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‘Geisha’s’ elusive charms

As with 'Rain Main,' the right chemistry has been tough to coalesce

HOLLYWOOD — As “Memoirs of a Geisha” inches closer to being made into a film, its producers are hoping the long process of adapting the bestselling novel proves that good things come to those who wait.

After seven years of development — including multiple screenwriters, a hunt for a director and, most recently, complicated negotiations among three studios — “Geisha” looks set to go with Rob Marshall at the helm and Columbia, DreamWorks and Miramax co-producing.

The most recent talks came about because Columbia has rights to the book, DreamWorks’ Steven Spielberg is onboard as a producer and Miramax holds an option for Marshall to direct his next pic there.

A three-way deal would cap long journey.

Producers are sensitive to their projects getting labeled as “difficult,” but the lessons of pics like “Rain Man” show that it can take awhile before a creative team gels and a great film can be made.

“Rain Man” started out in 1984 as a story idea by Barry Morrow.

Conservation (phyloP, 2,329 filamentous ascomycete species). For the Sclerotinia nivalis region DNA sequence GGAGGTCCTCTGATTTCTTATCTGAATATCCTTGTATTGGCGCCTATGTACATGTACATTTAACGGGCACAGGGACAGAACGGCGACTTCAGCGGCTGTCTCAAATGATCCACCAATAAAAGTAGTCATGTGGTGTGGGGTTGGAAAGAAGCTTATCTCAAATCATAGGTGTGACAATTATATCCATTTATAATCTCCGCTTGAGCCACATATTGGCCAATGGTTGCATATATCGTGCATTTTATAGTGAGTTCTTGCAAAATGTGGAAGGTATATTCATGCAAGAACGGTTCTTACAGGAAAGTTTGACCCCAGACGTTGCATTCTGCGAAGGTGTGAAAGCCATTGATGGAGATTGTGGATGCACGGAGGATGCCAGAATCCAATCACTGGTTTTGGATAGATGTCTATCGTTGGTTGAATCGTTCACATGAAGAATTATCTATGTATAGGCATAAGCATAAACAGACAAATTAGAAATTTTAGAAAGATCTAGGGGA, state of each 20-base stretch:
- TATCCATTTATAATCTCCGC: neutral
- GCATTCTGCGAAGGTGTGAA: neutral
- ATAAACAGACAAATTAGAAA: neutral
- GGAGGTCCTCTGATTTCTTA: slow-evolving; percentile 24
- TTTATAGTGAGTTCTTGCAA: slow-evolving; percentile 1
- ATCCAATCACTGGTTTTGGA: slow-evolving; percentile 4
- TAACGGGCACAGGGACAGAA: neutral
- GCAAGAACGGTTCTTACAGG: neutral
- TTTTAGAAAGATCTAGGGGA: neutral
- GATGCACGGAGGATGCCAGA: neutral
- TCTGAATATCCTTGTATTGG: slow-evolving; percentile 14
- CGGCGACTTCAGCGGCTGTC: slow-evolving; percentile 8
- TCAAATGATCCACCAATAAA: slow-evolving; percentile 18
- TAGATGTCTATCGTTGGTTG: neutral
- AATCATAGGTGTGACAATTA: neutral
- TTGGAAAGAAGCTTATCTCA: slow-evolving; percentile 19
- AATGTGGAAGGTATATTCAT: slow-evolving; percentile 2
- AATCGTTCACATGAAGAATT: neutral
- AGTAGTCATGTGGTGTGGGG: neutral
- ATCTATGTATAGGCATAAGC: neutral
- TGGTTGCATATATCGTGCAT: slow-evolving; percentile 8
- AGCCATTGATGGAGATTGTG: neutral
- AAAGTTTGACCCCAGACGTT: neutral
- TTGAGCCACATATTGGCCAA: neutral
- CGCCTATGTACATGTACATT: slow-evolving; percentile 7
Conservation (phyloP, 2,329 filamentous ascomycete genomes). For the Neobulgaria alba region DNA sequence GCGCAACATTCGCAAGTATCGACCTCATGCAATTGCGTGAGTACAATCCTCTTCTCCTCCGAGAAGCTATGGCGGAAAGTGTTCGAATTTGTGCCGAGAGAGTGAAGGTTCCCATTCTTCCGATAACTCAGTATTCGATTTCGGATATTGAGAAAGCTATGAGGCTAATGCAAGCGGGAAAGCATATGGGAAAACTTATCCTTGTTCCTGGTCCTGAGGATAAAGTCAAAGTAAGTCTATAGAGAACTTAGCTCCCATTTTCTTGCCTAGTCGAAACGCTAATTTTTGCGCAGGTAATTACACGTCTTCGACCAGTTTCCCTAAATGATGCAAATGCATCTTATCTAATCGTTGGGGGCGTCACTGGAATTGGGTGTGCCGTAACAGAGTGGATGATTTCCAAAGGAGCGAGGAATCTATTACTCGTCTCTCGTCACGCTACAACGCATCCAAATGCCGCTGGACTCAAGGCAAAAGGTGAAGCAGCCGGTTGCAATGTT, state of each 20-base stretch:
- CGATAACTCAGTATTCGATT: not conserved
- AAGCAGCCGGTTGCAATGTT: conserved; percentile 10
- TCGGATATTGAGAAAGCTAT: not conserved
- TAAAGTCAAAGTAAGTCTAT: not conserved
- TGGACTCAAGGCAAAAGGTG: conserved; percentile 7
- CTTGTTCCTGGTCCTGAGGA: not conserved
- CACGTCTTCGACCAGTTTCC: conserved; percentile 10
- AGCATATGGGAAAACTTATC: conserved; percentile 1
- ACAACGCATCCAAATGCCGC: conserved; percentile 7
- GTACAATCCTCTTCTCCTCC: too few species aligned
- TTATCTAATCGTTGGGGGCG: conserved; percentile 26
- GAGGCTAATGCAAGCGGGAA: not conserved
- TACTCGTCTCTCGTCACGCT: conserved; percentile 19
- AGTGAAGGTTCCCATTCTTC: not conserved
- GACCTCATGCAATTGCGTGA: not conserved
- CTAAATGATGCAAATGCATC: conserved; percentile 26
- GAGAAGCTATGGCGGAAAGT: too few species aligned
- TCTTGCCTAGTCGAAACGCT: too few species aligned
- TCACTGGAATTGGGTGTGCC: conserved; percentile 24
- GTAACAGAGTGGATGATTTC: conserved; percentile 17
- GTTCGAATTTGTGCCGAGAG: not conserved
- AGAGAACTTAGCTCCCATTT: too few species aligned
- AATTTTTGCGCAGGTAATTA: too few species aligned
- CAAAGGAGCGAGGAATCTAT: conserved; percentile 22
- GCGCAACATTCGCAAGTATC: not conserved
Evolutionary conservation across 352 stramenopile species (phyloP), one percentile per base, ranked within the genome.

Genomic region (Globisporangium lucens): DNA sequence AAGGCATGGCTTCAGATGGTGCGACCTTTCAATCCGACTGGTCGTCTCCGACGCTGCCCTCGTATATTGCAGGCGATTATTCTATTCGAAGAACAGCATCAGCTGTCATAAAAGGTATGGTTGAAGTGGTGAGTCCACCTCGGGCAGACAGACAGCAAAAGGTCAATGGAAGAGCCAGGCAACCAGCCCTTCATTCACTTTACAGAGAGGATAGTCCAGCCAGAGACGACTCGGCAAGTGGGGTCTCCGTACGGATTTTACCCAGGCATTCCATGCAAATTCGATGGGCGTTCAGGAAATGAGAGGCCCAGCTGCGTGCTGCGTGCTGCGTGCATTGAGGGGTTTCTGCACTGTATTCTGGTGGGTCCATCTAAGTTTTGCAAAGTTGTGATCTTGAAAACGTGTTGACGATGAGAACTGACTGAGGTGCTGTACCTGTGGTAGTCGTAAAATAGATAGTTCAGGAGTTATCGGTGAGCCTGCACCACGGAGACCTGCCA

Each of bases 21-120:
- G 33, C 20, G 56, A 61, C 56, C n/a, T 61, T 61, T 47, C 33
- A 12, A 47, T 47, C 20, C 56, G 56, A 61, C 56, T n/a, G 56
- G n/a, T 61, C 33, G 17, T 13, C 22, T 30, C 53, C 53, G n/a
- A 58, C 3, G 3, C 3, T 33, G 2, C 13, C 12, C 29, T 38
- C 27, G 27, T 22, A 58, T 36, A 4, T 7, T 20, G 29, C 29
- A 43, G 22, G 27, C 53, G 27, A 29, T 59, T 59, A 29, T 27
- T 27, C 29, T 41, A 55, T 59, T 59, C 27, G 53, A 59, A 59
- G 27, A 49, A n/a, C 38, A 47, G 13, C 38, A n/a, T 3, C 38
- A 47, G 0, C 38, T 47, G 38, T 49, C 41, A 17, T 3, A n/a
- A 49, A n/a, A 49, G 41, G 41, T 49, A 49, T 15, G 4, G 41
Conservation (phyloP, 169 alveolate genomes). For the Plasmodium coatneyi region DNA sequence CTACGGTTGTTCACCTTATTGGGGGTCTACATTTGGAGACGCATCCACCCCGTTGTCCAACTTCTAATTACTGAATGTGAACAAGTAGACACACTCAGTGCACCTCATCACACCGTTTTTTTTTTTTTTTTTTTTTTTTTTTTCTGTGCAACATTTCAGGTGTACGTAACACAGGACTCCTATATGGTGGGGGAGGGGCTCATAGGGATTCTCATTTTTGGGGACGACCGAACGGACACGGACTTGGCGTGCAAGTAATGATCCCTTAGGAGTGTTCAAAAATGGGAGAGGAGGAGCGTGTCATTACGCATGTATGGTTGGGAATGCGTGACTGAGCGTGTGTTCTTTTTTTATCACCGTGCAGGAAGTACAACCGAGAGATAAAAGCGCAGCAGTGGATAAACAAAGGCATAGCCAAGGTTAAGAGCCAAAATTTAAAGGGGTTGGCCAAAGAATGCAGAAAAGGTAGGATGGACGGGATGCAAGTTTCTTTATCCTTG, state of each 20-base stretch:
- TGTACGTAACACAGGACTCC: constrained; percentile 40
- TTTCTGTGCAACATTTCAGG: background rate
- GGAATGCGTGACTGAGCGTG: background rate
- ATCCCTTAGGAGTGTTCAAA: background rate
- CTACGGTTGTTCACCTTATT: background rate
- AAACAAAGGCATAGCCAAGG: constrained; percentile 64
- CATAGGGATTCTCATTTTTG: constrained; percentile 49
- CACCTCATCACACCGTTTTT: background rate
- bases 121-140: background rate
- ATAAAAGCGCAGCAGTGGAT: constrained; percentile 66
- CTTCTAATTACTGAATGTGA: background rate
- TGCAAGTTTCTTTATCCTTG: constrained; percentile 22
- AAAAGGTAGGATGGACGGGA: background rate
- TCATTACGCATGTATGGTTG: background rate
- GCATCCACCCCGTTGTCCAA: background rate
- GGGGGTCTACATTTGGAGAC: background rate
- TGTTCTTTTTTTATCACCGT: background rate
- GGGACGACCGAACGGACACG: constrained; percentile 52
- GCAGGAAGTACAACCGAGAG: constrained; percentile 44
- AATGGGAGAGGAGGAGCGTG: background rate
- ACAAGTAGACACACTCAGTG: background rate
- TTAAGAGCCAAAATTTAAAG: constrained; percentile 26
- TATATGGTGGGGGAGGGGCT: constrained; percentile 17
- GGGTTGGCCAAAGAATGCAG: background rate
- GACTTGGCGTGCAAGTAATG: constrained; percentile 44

Martin Brest was first hired to direct what was then imagined as a farcical comedy following the hijinks of a hustler and his autistic brother.

But after going through a series of directors — starting with Brest and proceeding through Spielberg and Sydney Pollack — as well as a slew of writers, a more complex pic ultimately emerged with Barry Levinson at the helm. It won four Oscars in 1989.

“Geisha” has a similarly complicated history.

Author Arthur Golden, an estranged member of the Ochs-Sulzberger family that owns the New York Times, spent years working on the book before it became a surprise bestseller in 1997.

Film rights were quickly purchased for $1 million by Red Wagon’s Doug Wick and Lucy Fisher, and Spielberg announced the following year that he would make the pic his next project.

In 2002, and several Spielberg pics later, the director ankled the project and the search for a new director was on. Kimberly Peirce and Spike Jonze were interested, but no deals were ever done.

Then this summer, Wick and Fisher turned to Marshall, who was looking for a follow-up to “Chicago.”

He was interested, but then came the tangled talks between Columbia, DreamWorks and Miramax, which now hope they have pacted to make the next “Rain Man.”

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